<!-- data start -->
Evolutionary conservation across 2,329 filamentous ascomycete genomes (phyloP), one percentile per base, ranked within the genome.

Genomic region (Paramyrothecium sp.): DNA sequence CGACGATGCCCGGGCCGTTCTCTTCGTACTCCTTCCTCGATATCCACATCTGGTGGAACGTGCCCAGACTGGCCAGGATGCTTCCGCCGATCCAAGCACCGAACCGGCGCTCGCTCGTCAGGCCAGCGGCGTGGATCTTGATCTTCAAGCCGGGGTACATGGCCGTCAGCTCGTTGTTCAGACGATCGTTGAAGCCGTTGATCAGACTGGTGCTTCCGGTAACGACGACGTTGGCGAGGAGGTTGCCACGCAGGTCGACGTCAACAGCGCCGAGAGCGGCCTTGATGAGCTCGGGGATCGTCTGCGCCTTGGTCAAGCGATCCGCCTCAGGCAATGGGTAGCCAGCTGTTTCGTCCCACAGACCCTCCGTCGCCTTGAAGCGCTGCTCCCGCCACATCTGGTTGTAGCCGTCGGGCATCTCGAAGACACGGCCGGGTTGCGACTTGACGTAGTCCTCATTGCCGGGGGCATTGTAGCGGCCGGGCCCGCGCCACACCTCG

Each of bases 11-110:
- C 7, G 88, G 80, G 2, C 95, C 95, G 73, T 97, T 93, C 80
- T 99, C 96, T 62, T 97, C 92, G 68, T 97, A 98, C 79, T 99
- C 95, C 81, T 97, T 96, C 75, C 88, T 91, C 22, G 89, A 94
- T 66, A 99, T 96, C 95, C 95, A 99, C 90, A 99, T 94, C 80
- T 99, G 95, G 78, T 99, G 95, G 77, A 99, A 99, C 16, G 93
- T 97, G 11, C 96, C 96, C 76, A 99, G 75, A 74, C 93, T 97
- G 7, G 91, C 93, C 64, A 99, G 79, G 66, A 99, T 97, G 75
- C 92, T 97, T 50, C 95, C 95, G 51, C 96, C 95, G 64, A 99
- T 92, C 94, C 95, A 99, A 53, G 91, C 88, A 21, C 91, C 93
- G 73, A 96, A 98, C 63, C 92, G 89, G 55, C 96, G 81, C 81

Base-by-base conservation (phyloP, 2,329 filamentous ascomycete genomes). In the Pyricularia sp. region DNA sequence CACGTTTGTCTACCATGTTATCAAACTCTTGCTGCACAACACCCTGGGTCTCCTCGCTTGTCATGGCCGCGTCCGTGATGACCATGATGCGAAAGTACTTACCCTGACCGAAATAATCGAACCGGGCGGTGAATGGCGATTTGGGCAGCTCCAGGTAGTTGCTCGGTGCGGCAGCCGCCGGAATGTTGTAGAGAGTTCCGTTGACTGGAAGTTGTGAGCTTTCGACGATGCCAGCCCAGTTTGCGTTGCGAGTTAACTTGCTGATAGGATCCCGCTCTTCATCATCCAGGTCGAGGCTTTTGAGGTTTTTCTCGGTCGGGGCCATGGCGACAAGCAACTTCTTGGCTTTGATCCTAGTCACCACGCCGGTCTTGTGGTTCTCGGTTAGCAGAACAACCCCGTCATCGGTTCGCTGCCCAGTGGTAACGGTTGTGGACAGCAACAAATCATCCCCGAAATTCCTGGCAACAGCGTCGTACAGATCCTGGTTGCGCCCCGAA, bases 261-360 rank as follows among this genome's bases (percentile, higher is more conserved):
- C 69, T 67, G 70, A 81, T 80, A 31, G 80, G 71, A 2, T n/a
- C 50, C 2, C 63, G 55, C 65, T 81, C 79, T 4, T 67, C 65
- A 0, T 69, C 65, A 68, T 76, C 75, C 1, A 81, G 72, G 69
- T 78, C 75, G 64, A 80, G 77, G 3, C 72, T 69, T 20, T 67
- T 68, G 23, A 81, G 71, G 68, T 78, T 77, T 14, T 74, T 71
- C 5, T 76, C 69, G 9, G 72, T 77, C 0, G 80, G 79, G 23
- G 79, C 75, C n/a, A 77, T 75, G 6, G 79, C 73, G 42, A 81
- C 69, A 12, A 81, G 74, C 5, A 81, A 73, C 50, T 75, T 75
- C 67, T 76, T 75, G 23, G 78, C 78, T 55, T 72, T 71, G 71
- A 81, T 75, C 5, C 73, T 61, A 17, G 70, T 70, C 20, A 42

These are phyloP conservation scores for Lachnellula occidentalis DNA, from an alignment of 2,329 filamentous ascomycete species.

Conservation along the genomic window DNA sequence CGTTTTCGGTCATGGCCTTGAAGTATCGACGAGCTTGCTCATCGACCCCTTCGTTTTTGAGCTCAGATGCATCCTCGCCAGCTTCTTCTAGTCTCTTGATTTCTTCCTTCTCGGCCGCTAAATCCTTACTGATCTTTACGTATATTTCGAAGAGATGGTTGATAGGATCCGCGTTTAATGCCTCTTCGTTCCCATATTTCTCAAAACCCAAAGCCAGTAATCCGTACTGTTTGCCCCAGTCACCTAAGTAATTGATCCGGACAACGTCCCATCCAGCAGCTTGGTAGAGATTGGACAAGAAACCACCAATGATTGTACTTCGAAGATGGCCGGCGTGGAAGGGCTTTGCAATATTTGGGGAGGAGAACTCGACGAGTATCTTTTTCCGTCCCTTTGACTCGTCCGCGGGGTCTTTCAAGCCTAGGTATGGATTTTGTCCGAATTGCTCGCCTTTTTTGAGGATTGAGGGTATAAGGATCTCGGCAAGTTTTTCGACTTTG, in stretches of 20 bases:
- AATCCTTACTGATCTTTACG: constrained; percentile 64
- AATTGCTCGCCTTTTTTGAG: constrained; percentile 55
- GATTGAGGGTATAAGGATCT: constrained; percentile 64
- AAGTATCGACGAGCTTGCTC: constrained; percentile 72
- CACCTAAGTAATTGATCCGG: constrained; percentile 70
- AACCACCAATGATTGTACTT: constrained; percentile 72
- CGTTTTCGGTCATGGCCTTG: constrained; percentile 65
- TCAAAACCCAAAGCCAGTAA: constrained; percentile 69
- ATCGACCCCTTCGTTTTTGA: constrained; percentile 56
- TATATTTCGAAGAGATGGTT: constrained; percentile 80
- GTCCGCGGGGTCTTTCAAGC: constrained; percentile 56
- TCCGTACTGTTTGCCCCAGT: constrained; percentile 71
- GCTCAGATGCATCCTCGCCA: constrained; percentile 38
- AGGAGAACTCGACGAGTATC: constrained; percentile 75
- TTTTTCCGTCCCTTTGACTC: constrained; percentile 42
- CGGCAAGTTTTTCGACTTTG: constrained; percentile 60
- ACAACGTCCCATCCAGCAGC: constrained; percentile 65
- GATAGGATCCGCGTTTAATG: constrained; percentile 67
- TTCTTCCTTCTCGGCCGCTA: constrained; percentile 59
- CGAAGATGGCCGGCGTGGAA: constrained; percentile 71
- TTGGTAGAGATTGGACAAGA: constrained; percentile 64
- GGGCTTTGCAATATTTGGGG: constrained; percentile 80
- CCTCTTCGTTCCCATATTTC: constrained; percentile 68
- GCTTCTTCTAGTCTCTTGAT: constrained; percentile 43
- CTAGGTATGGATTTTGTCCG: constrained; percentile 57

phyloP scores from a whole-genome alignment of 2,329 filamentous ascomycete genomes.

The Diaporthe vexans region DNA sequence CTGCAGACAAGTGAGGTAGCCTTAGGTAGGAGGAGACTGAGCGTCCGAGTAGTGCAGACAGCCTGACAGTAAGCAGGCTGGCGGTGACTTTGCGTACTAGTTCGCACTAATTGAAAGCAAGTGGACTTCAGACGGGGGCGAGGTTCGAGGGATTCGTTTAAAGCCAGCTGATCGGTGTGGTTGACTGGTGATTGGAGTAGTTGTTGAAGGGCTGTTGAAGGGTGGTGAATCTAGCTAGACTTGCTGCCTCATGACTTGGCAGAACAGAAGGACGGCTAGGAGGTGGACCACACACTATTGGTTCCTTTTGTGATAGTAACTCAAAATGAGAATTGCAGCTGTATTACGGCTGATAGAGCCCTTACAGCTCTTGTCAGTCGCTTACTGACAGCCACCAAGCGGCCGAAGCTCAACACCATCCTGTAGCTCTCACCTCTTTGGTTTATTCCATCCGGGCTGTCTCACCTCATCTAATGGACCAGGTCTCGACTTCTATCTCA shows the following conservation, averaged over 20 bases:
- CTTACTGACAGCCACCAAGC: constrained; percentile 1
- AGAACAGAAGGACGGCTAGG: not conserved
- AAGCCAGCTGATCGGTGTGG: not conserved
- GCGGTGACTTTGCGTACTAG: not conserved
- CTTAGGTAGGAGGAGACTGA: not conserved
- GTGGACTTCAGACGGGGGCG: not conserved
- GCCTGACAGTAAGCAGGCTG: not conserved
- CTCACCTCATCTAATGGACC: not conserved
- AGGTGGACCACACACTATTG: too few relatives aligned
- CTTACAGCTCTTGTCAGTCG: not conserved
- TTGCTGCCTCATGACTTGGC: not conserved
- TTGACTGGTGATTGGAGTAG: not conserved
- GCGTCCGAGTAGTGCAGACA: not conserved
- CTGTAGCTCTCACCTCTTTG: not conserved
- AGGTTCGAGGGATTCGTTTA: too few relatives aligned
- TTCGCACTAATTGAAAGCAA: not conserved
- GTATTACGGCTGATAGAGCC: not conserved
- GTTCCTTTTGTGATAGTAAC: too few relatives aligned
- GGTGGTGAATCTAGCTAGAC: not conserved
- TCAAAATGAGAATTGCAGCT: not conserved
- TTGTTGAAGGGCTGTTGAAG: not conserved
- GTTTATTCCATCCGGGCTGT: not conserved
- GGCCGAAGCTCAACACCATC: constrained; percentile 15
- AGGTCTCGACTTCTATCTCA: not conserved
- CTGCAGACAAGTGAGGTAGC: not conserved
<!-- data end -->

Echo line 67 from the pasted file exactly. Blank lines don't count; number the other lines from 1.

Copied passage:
- CTGTAGCTCTCACCTCTTTG: not conserved